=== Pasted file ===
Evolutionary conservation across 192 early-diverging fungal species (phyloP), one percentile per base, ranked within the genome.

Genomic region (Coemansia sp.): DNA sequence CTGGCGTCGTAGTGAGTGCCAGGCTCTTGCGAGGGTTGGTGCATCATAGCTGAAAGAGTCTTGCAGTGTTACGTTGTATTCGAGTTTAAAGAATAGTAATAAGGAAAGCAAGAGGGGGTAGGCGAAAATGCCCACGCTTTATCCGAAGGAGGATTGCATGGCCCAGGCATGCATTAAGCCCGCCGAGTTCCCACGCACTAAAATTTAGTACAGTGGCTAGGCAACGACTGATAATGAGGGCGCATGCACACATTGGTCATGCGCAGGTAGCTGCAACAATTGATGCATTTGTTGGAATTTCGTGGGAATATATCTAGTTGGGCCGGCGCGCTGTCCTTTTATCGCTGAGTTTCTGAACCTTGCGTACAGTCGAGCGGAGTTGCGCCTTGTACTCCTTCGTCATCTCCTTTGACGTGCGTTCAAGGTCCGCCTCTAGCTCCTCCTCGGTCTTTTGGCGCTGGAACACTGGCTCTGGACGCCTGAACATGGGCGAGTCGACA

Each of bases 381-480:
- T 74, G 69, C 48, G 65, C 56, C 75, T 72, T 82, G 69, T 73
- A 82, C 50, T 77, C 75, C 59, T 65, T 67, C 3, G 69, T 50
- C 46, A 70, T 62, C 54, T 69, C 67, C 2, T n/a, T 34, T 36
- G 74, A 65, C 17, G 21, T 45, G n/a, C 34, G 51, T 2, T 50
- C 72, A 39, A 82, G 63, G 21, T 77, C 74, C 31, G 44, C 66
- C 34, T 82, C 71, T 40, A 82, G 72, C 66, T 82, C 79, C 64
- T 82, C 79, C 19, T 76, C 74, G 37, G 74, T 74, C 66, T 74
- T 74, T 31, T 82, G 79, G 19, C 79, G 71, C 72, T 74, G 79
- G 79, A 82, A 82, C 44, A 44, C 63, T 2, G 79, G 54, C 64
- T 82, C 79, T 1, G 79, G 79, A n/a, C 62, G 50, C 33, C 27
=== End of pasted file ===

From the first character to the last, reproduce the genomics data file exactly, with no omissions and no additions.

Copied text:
Evolutionary conservation across 192 early-diverging fungal species (phyloP), one percentile per base, ranked within the genome.

Genomic region (Coemansia sp.): DNA sequence CTGGCGTCGTAGTGAGTGCCAGGCTCTTGCGAGGGTTGGTGCATCATAGCTGAAAGAGTCTTGCAGTGTTACGTTGTATTCGAGTTTAAAGAATAGTAATAAGGAAAGCAAGAGGGGGTAGGCGAAAATGCCCACGCTTTATCCGAAGGAGGATTGCATGGCCCAGGCATGCATTAAGCCCGCCGAGTTCCCACGCACTAAAATTTAGTACAGTGGCTAGGCAACGACTGATAATGAGGGCGCATGCACACATTGGTCATGCGCAGGTAGCTGCAACAATTGATGCATTTGTTGGAATTTCGTGGGAATATATCTAGTTGGGCCGGCGCGCTGTCCTTTTATCGCTGAGTTTCTGAACCTTGCGTACAGTCGAGCGGAGTTGCGCCTTGTACTCCTTCGTCATCTCCTTTGACGTGCGTTCAAGGTCCGCCTCTAGCTCCTCCTCGGTCTTTTGGCGCTGGAACACTGGCTCTGGACGCCTGAACATGGGCGAGTCGACA

Each of bases 381-480:
- T 74, G 69, C 48, G 65, C 56, C 75, T 72, T 82, G 69, T 73
- A 82, C 50, T 77, C 75, C 59, T 65, T 67, C 3, G 69, T 50
- C 46, A 70, T 62, C 54, T 69, C 67, C 2, T n/a, T 34, T 36
- G 74, A 65, C 17, G 21, T 45, G n/a, C 34, G 51, T 2, T 50
- C 72, A 39, A 82, G 63, G 21, T 77, C 74, C 31, G 44, C 66
- C 34, T 82, C 71, T 40, A 82, G 72, C 66, T 82, C 79, C 64
- T 82, C 79, C 19, T 76, C 74, G 37, G 74, T 74, C 66, T 74
- T 74, T 31, T 82, G 79, G 19, C 79, G 71, C 72, T 74, G 79
- G 79, A 82, A 82, C 44, A 44, C 63, T 2, G 79, G 54, C 64
- T 82, C 79, T 1, G 79, G 79, A n/a, C 62, G 50, C 33, C 27